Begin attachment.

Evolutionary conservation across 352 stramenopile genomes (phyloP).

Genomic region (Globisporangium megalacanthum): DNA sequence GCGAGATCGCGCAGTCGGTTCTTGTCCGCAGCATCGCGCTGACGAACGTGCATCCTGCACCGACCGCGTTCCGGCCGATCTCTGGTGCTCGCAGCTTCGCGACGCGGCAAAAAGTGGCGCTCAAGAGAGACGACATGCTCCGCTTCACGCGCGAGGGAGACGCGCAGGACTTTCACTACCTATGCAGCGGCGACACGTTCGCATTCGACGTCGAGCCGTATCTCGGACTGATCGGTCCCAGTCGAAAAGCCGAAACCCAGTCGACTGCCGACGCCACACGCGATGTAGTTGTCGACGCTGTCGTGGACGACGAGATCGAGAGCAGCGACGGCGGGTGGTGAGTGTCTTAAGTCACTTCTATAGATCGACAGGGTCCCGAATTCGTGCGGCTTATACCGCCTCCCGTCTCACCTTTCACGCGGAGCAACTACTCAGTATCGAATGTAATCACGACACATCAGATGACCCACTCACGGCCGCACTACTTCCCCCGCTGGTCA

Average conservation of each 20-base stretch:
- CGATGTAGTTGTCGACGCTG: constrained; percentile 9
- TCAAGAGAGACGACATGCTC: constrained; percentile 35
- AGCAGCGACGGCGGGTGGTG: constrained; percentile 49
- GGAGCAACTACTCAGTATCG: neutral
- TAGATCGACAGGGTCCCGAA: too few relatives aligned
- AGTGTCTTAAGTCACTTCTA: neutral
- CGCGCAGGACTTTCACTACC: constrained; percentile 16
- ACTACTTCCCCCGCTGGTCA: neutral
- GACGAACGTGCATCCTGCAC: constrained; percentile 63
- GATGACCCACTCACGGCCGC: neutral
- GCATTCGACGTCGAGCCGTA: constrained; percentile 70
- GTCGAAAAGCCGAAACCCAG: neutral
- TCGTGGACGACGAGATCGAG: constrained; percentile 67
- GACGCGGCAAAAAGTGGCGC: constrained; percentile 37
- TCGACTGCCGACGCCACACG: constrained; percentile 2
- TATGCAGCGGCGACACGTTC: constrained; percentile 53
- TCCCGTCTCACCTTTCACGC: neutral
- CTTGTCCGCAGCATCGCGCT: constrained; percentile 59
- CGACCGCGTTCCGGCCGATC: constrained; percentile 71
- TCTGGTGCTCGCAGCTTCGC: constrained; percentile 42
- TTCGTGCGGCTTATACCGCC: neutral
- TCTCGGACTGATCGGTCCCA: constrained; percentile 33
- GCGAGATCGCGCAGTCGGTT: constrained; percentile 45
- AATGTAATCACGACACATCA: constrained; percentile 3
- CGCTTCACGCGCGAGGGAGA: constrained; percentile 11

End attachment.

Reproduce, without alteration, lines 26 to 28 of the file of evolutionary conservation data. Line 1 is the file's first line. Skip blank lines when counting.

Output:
- GCGAGATCGCGCAGTCGGTT: constrained; percentile 45
- AATGTAATCACGACACATCA: constrained; percentile 3
- CGCTTCACGCGCGAGGGAGA: constrained; percentile 11